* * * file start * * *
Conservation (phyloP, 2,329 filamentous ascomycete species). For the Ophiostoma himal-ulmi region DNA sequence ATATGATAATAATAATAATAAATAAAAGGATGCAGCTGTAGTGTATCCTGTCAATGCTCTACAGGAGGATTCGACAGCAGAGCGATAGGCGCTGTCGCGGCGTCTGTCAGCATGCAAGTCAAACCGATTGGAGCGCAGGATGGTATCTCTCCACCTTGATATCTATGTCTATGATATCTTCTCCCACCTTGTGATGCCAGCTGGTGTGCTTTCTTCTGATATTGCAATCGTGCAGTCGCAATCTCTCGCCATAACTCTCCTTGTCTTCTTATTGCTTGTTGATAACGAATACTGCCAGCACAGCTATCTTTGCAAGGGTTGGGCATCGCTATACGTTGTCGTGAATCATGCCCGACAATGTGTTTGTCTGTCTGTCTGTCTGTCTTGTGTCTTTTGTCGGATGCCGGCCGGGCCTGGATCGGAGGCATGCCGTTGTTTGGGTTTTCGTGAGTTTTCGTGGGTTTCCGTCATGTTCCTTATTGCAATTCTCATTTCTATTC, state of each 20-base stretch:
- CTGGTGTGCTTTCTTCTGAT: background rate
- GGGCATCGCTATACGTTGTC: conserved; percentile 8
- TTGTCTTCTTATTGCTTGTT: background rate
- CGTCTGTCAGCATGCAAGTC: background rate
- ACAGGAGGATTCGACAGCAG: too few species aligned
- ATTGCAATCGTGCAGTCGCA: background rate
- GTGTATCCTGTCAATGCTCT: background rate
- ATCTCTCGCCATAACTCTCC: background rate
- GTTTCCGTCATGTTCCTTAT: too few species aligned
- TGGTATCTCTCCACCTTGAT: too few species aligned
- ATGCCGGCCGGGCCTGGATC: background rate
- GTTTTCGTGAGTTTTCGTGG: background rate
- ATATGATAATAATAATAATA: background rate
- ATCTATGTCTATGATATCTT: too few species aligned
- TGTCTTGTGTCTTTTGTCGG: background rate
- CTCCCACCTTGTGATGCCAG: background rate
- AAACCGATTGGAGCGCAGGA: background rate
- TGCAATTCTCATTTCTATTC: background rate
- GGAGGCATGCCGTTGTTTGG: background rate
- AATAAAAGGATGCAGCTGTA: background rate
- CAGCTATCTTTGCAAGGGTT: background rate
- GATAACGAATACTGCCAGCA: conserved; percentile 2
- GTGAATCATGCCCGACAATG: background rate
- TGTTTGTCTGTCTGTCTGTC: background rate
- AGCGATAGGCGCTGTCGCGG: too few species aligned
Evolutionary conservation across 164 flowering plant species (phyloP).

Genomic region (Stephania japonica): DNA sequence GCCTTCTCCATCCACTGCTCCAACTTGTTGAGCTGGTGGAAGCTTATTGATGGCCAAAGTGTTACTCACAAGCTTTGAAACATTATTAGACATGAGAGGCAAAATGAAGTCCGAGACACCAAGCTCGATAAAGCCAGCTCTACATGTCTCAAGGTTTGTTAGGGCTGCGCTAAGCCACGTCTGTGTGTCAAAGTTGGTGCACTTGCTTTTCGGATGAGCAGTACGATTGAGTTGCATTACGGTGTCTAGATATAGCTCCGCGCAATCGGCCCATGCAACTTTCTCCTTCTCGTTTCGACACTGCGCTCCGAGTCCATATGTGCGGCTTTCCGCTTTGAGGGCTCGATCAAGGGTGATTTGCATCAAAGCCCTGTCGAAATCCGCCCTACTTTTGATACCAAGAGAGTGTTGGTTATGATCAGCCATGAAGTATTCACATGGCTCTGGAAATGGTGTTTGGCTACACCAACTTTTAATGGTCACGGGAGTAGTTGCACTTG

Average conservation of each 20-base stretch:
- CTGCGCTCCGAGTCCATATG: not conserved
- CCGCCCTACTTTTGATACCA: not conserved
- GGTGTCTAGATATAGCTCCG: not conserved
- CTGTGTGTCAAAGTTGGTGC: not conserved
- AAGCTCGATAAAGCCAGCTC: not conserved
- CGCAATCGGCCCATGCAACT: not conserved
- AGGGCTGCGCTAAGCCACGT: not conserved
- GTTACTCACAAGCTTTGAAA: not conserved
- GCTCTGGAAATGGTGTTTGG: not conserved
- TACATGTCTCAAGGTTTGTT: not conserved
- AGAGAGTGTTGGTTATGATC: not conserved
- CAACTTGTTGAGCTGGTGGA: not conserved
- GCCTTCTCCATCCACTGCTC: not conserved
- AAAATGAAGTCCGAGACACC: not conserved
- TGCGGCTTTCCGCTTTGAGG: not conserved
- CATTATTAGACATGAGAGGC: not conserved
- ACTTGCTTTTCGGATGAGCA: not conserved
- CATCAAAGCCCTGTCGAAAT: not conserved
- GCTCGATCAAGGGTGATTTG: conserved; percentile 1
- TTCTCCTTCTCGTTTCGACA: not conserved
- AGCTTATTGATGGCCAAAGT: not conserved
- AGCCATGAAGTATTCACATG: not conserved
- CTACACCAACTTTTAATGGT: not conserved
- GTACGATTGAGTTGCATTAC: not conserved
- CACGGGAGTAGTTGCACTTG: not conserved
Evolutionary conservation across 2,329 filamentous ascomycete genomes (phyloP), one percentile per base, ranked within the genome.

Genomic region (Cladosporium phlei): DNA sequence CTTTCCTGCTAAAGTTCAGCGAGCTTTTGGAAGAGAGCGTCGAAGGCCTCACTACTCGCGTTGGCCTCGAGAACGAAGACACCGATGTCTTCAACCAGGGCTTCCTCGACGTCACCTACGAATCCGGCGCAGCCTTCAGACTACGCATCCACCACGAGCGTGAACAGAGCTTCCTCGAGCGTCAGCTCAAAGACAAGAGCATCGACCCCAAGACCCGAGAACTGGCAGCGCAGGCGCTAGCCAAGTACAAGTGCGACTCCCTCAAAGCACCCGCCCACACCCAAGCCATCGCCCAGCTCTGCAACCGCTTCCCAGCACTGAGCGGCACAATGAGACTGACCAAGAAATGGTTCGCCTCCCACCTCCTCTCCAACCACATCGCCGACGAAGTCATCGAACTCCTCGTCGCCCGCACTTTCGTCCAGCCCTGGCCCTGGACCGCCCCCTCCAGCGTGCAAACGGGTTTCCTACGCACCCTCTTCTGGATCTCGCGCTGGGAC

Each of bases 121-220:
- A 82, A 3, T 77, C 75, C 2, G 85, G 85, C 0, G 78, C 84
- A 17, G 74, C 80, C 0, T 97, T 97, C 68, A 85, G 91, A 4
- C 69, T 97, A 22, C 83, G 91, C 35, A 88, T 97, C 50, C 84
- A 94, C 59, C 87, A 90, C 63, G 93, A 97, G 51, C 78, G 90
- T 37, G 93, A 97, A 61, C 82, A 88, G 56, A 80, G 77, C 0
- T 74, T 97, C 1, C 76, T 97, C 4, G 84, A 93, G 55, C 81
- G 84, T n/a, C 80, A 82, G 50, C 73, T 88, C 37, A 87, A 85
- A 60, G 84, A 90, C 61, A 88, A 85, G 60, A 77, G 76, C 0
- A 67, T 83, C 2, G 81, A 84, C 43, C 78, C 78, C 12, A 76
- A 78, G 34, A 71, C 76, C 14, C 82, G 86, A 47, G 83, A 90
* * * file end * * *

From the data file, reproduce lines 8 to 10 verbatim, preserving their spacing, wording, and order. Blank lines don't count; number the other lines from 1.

- GTGTATCCTGTCAATGCTCT: background rate
- ATCTCTCGCCATAACTCTCC: background rate
- GTTTCCGTCATGTTCCTTAT: too few species aligned